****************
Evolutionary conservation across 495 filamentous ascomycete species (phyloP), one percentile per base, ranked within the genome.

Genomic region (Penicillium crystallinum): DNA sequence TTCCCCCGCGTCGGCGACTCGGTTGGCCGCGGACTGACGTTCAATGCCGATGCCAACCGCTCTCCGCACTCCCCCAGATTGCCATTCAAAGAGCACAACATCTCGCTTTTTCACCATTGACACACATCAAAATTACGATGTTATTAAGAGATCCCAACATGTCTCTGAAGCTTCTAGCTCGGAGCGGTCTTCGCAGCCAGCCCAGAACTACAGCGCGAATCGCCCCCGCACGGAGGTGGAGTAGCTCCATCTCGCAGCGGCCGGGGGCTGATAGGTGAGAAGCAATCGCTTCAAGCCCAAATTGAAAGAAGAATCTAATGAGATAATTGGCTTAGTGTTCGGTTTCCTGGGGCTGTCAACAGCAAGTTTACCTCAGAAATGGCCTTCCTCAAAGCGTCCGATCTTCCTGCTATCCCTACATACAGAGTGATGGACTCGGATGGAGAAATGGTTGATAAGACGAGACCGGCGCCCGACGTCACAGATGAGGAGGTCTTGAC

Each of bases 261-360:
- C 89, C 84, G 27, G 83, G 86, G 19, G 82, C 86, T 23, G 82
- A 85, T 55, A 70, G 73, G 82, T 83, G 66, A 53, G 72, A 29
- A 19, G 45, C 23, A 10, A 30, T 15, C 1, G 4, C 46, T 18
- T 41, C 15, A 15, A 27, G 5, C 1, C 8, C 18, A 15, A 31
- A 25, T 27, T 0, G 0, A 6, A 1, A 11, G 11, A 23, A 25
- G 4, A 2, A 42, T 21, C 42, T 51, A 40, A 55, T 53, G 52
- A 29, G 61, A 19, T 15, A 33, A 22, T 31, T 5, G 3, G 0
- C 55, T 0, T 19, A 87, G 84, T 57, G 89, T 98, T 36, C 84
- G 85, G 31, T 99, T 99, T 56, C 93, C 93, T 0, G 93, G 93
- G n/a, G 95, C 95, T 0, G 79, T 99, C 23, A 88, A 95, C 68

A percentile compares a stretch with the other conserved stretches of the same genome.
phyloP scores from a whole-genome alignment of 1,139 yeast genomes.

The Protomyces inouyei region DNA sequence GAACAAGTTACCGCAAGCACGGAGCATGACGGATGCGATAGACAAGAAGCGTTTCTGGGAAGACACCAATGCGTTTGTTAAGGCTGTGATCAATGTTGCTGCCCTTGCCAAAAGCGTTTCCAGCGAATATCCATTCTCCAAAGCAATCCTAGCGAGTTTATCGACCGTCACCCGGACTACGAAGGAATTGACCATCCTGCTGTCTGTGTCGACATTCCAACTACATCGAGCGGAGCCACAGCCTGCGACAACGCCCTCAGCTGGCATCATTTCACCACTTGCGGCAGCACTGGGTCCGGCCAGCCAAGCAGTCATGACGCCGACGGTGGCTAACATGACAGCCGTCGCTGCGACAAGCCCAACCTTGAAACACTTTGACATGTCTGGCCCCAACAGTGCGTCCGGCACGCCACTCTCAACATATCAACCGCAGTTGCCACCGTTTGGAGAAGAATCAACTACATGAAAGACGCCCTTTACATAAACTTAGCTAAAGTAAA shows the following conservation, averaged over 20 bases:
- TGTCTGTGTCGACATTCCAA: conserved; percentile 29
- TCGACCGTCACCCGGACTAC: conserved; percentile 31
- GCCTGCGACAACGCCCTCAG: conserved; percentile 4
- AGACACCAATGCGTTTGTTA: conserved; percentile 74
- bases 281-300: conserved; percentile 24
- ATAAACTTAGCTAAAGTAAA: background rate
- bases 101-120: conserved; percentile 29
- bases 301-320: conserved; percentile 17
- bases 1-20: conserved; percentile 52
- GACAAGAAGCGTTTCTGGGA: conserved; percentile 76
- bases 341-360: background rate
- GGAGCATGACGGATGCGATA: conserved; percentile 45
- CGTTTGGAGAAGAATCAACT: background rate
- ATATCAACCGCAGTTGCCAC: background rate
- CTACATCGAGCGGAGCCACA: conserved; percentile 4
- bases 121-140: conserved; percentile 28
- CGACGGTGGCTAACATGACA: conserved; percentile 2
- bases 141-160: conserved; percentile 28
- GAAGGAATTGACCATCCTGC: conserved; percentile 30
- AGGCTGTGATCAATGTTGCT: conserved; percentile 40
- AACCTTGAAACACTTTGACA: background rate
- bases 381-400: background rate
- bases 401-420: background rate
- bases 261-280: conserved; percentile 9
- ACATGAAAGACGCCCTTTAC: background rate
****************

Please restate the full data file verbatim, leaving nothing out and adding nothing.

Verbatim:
Evolutionary conservation across 495 filamentous ascomycete species (phyloP), one percentile per base, ranked within the genome.

Genomic region (Penicillium crystallinum): DNA sequence TTCCCCCGCGTCGGCGACTCGGTTGGCCGCGGACTGACGTTCAATGCCGATGCCAACCGCTCTCCGCACTCCCCCAGATTGCCATTCAAAGAGCACAACATCTCGCTTTTTCACCATTGACACACATCAAAATTACGATGTTATTAAGAGATCCCAACATGTCTCTGAAGCTTCTAGCTCGGAGCGGTCTTCGCAGCCAGCCCAGAACTACAGCGCGAATCGCCCCCGCACGGAGGTGGAGTAGCTCCATCTCGCAGCGGCCGGGGGCTGATAGGTGAGAAGCAATCGCTTCAAGCCCAAATTGAAAGAAGAATCTAATGAGATAATTGGCTTAGTGTTCGGTTTCCTGGGGCTGTCAACAGCAAGTTTACCTCAGAAATGGCCTTCCTCAAAGCGTCCGATCTTCCTGCTATCCCTACATACAGAGTGATGGACTCGGATGGAGAAATGGTTGATAAGACGAGACCGGCGCCCGACGTCACAGATGAGGAGGTCTTGAC

Each of bases 261-360:
- C 89, C 84, G 27, G 83, G 86, G 19, G 82, C 86, T 23, G 82
- A 85, T 55, A 70, G 73, G 82, T 83, G 66, A 53, G 72, A 29
- A 19, G 45, C 23, A 10, A 30, T 15, C 1, G 4, C 46, T 18
- T 41, C 15, A 15, A 27, G 5, C 1, C 8, C 18, A 15, A 31
- A 25, T 27, T 0, G 0, A 6, A 1, A 11, G 11, A 23, A 25
- G 4, A 2, A 42, T 21, C 42, T 51, A 40, A 55, T 53, G 52
- A 29, G 61, A 19, T 15, A 33, A 22, T 31, T 5, G 3, G 0
- C 55, T 0, T 19, A 87, G 84, T 57, G 89, T 98, T 36, C 84
- G 85, G 31, T 99, T 99, T 56, C 93, C 93, T 0, G 93, G 93
- G n/a, G 95, C 95, T 0, G 79, T 99, C 23, A 88, A 95, C 68

A percentile compares a stretch with the other conserved stretches of the same genome.
phyloP scores from a whole-genome alignment of 1,139 yeast genomes.

The Protomyces inouyei region DNA sequence GAACAAGTTACCGCAAGCACGGAGCATGACGGATGCGATAGACAAGAAGCGTTTCTGGGAAGACACCAATGCGTTTGTTAAGGCTGTGATCAATGTTGCTGCCCTTGCCAAAAGCGTTTCCAGCGAATATCCATTCTCCAAAGCAATCCTAGCGAGTTTATCGACCGTCACCCGGACTACGAAGGAATTGACCATCCTGCTGTCTGTGTCGACATTCCAACTACATCGAGCGGAGCCACAGCCTGCGACAACGCCCTCAGCTGGCATCATTTCACCACTTGCGGCAGCACTGGGTCCGGCCAGCCAAGCAGTCATGACGCCGACGGTGGCTAACATGACAGCCGTCGCTGCGACAAGCCCAACCTTGAAACACTTTGACATGTCTGGCCCCAACAGTGCGTCCGGCACGCCACTCTCAACATATCAACCGCAGTTGCCACCGTTTGGAGAAGAATCAACTACATGAAAGACGCCCTTTACATAAACTTAGCTAAAGTAAA shows the following conservation, averaged over 20 bases:
- TGTCTGTGTCGACATTCCAA: conserved; percentile 29
- TCGACCGTCACCCGGACTAC: conserved; percentile 31
- GCCTGCGACAACGCCCTCAG: conserved; percentile 4
- AGACACCAATGCGTTTGTTA: conserved; percentile 74
- bases 281-300: conserved; percentile 24
- ATAAACTTAGCTAAAGTAAA: background rate
- bases 101-120: conserved; percentile 29
- bases 301-320: conserved; percentile 17
- bases 1-20: conserved; percentile 52
- GACAAGAAGCGTTTCTGGGA: conserved; percentile 76
- bases 341-360: background rate
- GGAGCATGACGGATGCGATA: conserved; percentile 45
- CGTTTGGAGAAGAATCAACT: background rate
- ATATCAACCGCAGTTGCCAC: background rate
- CTACATCGAGCGGAGCCACA: conserved; percentile 4
- bases 121-140: conserved; percentile 28
- CGACGGTGGCTAACATGACA: conserved; percentile 2
- bases 141-160: conserved; percentile 28
- GAAGGAATTGACCATCCTGC: conserved; percentile 30
- AGGCTGTGATCAATGTTGCT: conserved; percentile 40
- AACCTTGAAACACTTTGACA: background rate
- bases 381-400: background rate
- bases 401-420: background rate
- bases 261-280: conserved; percentile 9
- ACATGAAAGACGCCCTTTAC: background rate